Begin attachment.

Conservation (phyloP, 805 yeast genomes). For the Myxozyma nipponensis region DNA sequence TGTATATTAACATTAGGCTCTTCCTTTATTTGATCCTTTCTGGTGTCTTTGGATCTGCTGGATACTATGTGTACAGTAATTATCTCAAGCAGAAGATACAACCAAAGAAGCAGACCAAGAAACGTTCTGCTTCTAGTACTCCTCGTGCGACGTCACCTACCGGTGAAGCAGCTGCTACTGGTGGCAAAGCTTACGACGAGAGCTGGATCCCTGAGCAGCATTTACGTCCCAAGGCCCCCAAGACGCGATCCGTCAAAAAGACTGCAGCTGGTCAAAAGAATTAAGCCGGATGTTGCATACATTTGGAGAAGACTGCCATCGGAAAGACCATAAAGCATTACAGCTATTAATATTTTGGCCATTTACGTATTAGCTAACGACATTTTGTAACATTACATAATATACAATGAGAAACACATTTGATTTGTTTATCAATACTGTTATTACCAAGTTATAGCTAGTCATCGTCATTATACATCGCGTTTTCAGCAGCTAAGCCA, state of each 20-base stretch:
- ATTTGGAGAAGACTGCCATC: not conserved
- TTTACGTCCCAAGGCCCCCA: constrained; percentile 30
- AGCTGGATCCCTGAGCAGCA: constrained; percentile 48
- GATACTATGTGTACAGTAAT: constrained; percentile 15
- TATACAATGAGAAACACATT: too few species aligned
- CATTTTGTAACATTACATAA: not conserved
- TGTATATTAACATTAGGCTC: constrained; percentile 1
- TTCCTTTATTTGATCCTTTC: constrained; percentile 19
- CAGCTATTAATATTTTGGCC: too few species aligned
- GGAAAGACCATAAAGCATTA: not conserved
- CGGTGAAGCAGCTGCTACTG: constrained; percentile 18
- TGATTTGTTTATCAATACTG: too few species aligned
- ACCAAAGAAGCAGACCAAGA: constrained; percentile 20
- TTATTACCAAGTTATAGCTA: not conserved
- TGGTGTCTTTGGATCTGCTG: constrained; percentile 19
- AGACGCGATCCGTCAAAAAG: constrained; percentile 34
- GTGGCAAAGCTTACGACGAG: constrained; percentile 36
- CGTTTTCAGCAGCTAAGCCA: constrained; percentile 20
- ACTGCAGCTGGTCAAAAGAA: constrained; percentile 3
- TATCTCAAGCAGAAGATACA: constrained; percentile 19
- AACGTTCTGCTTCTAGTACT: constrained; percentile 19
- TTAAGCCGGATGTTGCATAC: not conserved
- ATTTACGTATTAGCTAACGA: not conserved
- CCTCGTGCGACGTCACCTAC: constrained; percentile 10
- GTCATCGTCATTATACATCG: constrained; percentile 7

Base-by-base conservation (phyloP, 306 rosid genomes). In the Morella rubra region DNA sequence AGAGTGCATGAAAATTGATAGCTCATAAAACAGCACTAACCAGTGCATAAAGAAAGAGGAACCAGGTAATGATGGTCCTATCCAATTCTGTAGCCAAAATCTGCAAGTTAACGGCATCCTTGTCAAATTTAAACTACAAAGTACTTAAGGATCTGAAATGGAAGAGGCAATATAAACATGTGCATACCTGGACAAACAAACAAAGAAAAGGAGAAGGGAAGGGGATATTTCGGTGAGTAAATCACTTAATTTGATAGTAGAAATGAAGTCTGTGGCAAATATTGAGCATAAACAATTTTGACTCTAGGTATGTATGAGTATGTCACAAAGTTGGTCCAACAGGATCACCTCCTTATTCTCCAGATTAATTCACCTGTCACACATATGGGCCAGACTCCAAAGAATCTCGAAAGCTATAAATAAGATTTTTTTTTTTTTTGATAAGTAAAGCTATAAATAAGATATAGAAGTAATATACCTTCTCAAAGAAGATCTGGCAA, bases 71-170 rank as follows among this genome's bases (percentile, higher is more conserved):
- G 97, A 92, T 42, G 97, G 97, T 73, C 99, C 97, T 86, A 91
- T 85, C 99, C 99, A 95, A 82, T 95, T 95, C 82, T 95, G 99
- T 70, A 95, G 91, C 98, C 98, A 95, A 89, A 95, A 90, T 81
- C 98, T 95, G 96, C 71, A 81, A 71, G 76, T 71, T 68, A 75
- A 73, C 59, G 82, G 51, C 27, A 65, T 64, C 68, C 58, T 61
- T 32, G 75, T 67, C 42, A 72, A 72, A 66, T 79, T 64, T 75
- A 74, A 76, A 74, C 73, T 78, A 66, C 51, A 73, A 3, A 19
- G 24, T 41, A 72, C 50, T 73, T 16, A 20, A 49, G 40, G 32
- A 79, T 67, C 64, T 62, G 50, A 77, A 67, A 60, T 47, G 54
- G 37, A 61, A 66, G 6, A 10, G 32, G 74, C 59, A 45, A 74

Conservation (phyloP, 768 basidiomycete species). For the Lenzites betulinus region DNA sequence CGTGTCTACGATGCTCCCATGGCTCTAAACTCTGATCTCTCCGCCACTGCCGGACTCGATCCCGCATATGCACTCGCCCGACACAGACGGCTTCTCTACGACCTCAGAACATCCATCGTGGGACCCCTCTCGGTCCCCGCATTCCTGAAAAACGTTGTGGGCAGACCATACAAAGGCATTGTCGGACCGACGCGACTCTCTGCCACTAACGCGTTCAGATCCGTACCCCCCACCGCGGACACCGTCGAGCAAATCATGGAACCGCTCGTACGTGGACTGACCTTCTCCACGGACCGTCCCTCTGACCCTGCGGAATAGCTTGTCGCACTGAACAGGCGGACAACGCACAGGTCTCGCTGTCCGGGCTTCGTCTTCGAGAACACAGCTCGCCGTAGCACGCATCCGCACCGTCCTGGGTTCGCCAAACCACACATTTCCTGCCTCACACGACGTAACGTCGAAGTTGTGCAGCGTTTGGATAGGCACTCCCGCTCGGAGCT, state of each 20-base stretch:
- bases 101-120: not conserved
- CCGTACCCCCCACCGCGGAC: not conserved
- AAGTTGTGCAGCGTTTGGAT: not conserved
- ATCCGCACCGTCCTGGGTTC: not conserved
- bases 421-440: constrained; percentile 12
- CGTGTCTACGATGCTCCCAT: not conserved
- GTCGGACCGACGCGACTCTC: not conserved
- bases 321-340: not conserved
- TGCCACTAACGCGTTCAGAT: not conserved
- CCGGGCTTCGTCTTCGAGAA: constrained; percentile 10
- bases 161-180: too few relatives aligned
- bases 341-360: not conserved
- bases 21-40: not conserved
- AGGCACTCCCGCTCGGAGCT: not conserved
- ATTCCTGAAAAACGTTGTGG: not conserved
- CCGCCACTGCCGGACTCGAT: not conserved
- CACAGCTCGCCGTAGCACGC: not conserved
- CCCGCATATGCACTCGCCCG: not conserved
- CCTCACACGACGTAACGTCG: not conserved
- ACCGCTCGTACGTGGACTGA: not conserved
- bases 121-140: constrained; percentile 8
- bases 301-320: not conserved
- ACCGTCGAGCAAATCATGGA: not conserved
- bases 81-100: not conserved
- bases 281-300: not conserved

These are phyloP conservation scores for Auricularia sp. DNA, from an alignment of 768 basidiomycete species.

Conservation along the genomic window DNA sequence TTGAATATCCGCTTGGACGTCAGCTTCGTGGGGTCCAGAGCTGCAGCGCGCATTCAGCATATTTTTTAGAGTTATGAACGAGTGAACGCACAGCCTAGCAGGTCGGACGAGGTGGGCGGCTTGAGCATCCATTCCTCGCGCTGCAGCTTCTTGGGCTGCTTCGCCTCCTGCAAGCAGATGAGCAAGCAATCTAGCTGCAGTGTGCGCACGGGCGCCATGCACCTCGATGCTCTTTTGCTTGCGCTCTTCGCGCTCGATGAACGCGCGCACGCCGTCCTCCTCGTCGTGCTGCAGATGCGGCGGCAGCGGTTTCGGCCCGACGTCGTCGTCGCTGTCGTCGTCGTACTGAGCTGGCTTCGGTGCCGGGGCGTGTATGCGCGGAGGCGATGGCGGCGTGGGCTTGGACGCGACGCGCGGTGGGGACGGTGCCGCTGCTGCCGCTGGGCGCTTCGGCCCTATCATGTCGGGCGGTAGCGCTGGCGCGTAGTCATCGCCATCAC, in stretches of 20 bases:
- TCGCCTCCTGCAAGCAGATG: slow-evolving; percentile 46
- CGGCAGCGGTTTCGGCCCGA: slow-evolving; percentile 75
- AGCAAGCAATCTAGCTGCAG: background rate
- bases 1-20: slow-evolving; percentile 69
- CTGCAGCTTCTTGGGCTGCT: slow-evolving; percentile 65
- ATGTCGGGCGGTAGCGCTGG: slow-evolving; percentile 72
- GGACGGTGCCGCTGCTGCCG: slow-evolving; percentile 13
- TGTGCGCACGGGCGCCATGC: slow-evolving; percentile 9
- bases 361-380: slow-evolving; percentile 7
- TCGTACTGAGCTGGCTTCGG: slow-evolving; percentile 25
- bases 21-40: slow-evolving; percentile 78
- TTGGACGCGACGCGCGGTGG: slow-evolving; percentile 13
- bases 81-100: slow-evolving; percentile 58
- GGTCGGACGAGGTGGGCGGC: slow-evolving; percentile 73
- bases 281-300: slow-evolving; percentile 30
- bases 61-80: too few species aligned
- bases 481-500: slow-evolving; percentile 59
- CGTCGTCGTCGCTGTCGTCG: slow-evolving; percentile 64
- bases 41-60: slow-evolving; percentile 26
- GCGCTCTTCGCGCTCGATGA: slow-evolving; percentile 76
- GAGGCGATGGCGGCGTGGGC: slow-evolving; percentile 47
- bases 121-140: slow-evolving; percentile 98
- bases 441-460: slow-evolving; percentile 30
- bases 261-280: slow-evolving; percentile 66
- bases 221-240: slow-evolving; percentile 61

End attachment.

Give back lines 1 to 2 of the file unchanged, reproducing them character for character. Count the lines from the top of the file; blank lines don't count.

Conservation (phyloP, 805 yeast genomes). For the Myxozyma nipponensis region DNA sequence TGTATATTAACATTAGGCTCTTCCTTTATTTGATCCTTTCTGGTGTCTTTGGATCTGCTGGATACTATGTGTACAGTAATTATCTCAAGCAGAAGATACAACCAAAGAAGCAGACCAAGAAACGTTCTGCTTCTAGTACTCCTCGTGCGACGTCACCTACCGGTGAAGCAGCTGCTACTGGTGGCAAAGCTTACGACGAGAGCTGGATCCCTGAGCAGCATTTACGTCCCAAGGCCCCCAAGACGCGATCCGTCAAAAAGACTGCAGCTGGTCAAAAGAATTAAGCCGGATGTTGCATACATTTGGAGAAGACTGCCATCGGAAAGACCATAAAGCATTACAGCTATTAATATTTTGGCCATTTACGTATTAGCTAACGACATTTTGTAACATTACATAATATACAATGAGAAACACATTTGATTTGTTTATCAATACTGTTATTACCAAGTTATAGCTAGTCATCGTCATTATACATCGCGTTTTCAGCAGCTAAGCCA, state of each 20-base stretch:
- ATTTGGAGAAGACTGCCATC: not conserved